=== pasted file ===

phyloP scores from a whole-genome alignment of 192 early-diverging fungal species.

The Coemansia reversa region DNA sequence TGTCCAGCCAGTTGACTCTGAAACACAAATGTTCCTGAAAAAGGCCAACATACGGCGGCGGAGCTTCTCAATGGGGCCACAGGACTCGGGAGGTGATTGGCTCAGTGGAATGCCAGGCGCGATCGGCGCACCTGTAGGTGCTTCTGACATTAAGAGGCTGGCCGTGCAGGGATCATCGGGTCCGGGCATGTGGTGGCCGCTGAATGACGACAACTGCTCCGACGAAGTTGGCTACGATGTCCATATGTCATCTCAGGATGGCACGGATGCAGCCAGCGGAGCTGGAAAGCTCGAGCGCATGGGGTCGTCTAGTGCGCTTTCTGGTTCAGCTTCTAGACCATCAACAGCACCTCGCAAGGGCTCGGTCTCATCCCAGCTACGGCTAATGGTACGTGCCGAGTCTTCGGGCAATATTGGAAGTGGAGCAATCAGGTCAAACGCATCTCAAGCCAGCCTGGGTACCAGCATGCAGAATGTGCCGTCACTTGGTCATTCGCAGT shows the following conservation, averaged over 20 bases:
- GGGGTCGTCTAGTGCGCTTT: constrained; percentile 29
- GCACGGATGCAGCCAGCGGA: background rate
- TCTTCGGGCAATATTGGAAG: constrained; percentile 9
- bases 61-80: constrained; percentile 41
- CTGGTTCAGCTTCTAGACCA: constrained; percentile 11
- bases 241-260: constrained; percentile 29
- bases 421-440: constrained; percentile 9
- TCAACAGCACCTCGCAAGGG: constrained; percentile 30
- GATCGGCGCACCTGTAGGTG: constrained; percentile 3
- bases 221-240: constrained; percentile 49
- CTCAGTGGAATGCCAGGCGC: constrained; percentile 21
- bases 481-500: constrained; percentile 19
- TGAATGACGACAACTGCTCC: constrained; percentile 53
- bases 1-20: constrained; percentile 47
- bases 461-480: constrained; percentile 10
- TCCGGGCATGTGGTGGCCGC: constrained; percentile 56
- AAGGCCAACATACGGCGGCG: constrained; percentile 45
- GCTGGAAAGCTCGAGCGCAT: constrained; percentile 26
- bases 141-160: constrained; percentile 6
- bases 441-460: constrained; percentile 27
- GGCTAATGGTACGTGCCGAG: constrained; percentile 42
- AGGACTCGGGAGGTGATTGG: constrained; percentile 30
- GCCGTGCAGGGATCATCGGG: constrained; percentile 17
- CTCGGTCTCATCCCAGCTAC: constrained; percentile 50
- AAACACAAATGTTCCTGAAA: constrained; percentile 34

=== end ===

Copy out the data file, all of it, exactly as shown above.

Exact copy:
phyloP scores from a whole-genome alignment of 192 early-diverging fungal species.

The Coemansia reversa region DNA sequence TGTCCAGCCAGTTGACTCTGAAACACAAATGTTCCTGAAAAAGGCCAACATACGGCGGCGGAGCTTCTCAATGGGGCCACAGGACTCGGGAGGTGATTGGCTCAGTGGAATGCCAGGCGCGATCGGCGCACCTGTAGGTGCTTCTGACATTAAGAGGCTGGCCGTGCAGGGATCATCGGGTCCGGGCATGTGGTGGCCGCTGAATGACGACAACTGCTCCGACGAAGTTGGCTACGATGTCCATATGTCATCTCAGGATGGCACGGATGCAGCCAGCGGAGCTGGAAAGCTCGAGCGCATGGGGTCGTCTAGTGCGCTTTCTGGTTCAGCTTCTAGACCATCAACAGCACCTCGCAAGGGCTCGGTCTCATCCCAGCTACGGCTAATGGTACGTGCCGAGTCTTCGGGCAATATTGGAAGTGGAGCAATCAGGTCAAACGCATCTCAAGCCAGCCTGGGTACCAGCATGCAGAATGTGCCGTCACTTGGTCATTCGCAGT shows the following conservation, averaged over 20 bases:
- GGGGTCGTCTAGTGCGCTTT: constrained; percentile 29
- GCACGGATGCAGCCAGCGGA: background rate
- TCTTCGGGCAATATTGGAAG: constrained; percentile 9
- bases 61-80: constrained; percentile 41
- CTGGTTCAGCTTCTAGACCA: constrained; percentile 11
- bases 241-260: constrained; percentile 29
- bases 421-440: constrained; percentile 9
- TCAACAGCACCTCGCAAGGG: constrained; percentile 30
- GATCGGCGCACCTGTAGGTG: constrained; percentile 3
- bases 221-240: constrained; percentile 49
- CTCAGTGGAATGCCAGGCGC: constrained; percentile 21
- bases 481-500: constrained; percentile 19
- TGAATGACGACAACTGCTCC: constrained; percentile 53
- bases 1-20: constrained; percentile 47
- bases 461-480: constrained; percentile 10
- TCCGGGCATGTGGTGGCCGC: constrained; percentile 56
- AAGGCCAACATACGGCGGCG: constrained; percentile 45
- GCTGGAAAGCTCGAGCGCAT: constrained; percentile 26
- bases 141-160: constrained; percentile 6
- bases 441-460: constrained; percentile 27
- GGCTAATGGTACGTGCCGAG: constrained; percentile 42
- AGGACTCGGGAGGTGATTGG: constrained; percentile 30
- GCCGTGCAGGGATCATCGGG: constrained; percentile 17
- CTCGGTCTCATCCCAGCTAC: constrained; percentile 50
- AAACACAAATGTTCCTGAAA: constrained; percentile 34